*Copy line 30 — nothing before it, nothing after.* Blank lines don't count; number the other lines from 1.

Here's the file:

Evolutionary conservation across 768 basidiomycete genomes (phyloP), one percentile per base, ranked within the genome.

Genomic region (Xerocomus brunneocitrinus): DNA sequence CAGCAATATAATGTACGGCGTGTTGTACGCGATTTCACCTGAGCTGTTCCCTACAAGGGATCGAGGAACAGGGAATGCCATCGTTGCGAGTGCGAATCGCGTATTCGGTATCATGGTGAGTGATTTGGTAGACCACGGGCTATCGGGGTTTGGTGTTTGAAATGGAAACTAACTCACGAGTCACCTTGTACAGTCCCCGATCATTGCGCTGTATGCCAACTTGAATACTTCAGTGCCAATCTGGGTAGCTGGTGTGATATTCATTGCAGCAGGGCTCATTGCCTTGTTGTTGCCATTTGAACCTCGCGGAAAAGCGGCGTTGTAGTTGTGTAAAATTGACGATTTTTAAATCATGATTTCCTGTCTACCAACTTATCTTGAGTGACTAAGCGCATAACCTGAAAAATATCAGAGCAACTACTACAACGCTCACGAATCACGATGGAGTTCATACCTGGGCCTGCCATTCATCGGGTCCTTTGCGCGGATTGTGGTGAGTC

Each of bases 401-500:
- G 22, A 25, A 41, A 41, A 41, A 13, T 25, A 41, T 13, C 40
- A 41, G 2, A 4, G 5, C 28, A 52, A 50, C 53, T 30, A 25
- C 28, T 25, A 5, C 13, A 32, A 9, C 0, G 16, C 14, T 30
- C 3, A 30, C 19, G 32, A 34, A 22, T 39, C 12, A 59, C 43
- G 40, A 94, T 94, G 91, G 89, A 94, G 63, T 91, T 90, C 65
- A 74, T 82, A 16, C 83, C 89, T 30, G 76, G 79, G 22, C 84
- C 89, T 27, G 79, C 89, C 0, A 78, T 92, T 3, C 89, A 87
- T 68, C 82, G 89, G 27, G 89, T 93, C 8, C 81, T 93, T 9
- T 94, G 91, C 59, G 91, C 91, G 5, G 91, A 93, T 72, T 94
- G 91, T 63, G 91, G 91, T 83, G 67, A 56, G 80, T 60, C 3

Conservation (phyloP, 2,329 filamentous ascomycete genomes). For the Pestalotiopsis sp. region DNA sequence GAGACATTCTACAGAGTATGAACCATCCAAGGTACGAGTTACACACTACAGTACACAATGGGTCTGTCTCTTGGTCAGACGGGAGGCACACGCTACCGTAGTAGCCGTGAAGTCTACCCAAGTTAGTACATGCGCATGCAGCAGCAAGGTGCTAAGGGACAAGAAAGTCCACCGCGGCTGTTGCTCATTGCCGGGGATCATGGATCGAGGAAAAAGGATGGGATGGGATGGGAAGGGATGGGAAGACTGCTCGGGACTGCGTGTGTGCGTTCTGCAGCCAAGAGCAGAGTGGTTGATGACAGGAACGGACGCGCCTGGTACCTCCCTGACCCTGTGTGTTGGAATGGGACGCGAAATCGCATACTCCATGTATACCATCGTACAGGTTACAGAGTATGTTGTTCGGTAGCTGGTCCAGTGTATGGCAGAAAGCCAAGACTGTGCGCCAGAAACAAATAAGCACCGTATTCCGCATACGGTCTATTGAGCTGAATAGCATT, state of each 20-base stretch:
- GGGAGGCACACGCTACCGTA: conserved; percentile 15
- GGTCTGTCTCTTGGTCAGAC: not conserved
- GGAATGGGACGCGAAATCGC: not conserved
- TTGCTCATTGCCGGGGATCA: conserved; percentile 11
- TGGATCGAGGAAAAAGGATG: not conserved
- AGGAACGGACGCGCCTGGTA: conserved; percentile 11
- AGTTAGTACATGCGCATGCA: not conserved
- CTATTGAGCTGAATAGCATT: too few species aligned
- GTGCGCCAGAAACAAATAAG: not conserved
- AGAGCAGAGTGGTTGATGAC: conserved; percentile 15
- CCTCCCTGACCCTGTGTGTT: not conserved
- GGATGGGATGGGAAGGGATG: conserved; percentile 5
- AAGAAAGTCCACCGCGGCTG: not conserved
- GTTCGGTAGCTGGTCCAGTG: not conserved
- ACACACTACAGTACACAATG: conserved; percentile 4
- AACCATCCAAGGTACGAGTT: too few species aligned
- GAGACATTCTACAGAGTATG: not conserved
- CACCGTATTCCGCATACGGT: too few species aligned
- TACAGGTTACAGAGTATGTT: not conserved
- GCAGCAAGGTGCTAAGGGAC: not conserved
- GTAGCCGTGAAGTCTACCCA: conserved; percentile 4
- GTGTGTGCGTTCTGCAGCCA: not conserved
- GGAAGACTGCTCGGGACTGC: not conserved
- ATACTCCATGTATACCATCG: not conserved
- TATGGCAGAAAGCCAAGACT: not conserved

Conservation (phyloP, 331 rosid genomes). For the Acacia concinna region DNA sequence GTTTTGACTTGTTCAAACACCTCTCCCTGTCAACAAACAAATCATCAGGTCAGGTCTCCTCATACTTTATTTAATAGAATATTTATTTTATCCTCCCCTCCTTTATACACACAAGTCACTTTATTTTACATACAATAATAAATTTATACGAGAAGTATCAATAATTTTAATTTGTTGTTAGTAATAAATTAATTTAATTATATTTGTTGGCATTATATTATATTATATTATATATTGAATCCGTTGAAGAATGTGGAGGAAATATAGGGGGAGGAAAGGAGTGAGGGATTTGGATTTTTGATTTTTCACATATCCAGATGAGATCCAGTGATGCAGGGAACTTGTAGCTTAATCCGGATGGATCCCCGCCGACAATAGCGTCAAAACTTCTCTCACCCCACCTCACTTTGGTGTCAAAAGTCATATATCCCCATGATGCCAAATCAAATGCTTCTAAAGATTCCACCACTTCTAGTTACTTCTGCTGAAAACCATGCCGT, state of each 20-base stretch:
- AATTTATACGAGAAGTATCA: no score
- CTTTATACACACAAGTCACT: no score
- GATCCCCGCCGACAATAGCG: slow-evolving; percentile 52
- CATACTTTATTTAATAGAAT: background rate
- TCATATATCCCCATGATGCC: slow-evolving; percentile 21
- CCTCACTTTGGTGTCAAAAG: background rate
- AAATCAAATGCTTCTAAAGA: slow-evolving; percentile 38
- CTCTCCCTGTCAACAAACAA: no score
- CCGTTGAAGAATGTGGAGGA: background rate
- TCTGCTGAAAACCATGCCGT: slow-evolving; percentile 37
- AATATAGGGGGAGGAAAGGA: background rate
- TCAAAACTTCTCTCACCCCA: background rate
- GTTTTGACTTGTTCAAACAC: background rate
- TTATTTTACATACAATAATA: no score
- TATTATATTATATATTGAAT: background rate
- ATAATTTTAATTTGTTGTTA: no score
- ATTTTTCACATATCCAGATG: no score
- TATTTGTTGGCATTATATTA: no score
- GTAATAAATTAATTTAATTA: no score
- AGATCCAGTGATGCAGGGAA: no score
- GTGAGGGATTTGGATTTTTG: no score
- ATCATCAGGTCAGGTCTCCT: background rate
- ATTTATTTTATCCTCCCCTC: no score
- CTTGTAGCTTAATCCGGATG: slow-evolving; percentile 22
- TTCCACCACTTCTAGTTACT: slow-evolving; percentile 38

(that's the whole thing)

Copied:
- AACCATCCAAGGTACGAGTT: too few species aligned